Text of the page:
Exminster Methodist Church, Main Road, Exminster EX6 8BT
Email email@example.com, Minister: Rev Julian Albrow, Telephone (01392) 255791
- To broaden and develop our worship, led by the Holy Spirit, to ensure that it is owned by our entire congregation, fully inclusive and open to all.
- To reach out to our village community, working as one with other Christian groups, through the offering of our building, our care and concern for individuals, and our involvement in village life.
- To recognise that we are part of the worldwide church of Christ and to encourage an interest in, and Christian response to, national and international concerns and issues.
The following letter was written by a retired Methodist Minister:
Perhaps it will be useful, both for Methodists and non-Methodists if I write about our Methodist DNA, what makes Methodism distinctive, what makes Methodism tick.
To some extent we’re haunted by the ghosts of John and Charles Wesley, to both of whom we owe a great deal. But we aren’t tied to the past. Since their time things have moved on and much has changed. Methodism has proved adaptable, flexible, and good at reinventing itself.
At the heart of it all is worship, the praise of God, in whom we live and move and have our being. Methodist worship is not dependent on, though not against, set services. But we prefer variety, not just different hymns, prayers and lessons week by week, but also different people in the pulpit (male, female, ordained and lay). Thank God for our local preachers, without whom Methodism couldn’t fill its pulpits (lay preachers were an innovation Wesley initially opposed). We use lay people extensively in our democratic church. Singing is another characteristic of Methodist worship. “Methodism was born in song”, and is still singing the faith - a wonderful way of imbibing theology! And Methodists value preaching, and know a good sermon when they hear one: biblical, thought-provoking, stretching the mind as well as warming the heart. “We have a gospel to proclaim, Good news for all throughout the earth.”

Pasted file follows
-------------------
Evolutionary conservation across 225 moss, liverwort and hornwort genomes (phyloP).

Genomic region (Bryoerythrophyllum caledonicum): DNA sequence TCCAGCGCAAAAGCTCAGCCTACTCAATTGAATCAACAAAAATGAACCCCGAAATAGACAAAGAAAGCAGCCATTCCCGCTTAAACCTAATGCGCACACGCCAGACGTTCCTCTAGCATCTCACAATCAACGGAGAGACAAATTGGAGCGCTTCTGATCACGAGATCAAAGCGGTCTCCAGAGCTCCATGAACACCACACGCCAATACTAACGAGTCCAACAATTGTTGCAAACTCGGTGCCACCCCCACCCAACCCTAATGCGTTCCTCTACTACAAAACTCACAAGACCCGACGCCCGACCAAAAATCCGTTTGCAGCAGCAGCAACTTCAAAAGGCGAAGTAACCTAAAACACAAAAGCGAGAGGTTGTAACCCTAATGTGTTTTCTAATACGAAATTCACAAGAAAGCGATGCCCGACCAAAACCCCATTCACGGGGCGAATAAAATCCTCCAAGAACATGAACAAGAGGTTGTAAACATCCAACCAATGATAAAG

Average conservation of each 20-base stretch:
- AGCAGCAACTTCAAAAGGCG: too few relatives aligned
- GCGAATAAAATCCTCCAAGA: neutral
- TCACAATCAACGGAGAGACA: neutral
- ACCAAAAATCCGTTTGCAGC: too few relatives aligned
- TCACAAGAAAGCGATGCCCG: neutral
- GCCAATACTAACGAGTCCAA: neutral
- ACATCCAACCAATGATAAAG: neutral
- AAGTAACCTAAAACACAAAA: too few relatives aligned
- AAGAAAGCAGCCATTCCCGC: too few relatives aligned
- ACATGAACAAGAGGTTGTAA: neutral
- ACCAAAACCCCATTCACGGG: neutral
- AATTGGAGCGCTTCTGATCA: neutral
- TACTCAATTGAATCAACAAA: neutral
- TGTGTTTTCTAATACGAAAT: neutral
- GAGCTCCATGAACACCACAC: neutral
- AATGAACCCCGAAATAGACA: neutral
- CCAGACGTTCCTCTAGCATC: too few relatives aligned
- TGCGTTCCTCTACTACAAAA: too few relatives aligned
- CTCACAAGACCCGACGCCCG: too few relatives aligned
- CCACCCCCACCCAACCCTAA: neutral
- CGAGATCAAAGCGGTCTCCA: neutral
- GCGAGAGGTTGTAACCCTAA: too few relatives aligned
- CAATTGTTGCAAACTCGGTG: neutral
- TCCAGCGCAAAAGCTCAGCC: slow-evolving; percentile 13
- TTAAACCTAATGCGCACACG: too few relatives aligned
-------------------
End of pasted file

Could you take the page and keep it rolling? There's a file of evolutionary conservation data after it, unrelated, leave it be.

This led to the missionary movement. Wesley famously said: “I look upon all the world as my parish.” That sounds arrogant, but he added, “thus far I mean, that in whatever part of it I am, I judge it meet, right and my bounden duty to declare unto all who are willing to hear the glad tidings of salvation.” And now there are Methodists in most of the countries of the world, as witness the Methodist Prayer Handbook, published annually, an excellent guide for our private prayers, and a means of widening our horizons.
Social concern is another hallmark of Methodism. Wesley cared about people’s health, opening a free clinic for the poor of London in 1745, a remote precursor of the NHS, and publishing “Primitive Physic”. He cared about education, founding Kingswood School in Bristol. He cared about slavery. In the month before he died, Wesley wrote to William Wilberforce, calling it: “That execrable villany, which is the scandal of religion, of England, and of human nature.” From our church sprang Action for Children, Methodist Homes, Methodist Relief and Development Fund, etc.
The structure and organisation of Methodism derive from Wesley. Connexion, District, Circuit, hold the church together, enforcing a strong sense of fellowship and pastoral care. Wesley disliked Christians falling out over matters of opinion, recommended tolerance to one another, and stressed the fundamental importance of Christian love.
All this is part of our heritage, of which we should be more aware than we are. Of course Methodism has its faults, but it also has much of which it can be justifiably proud. I owe more than I can say to Methodism, and I thank God for the people called Methodists.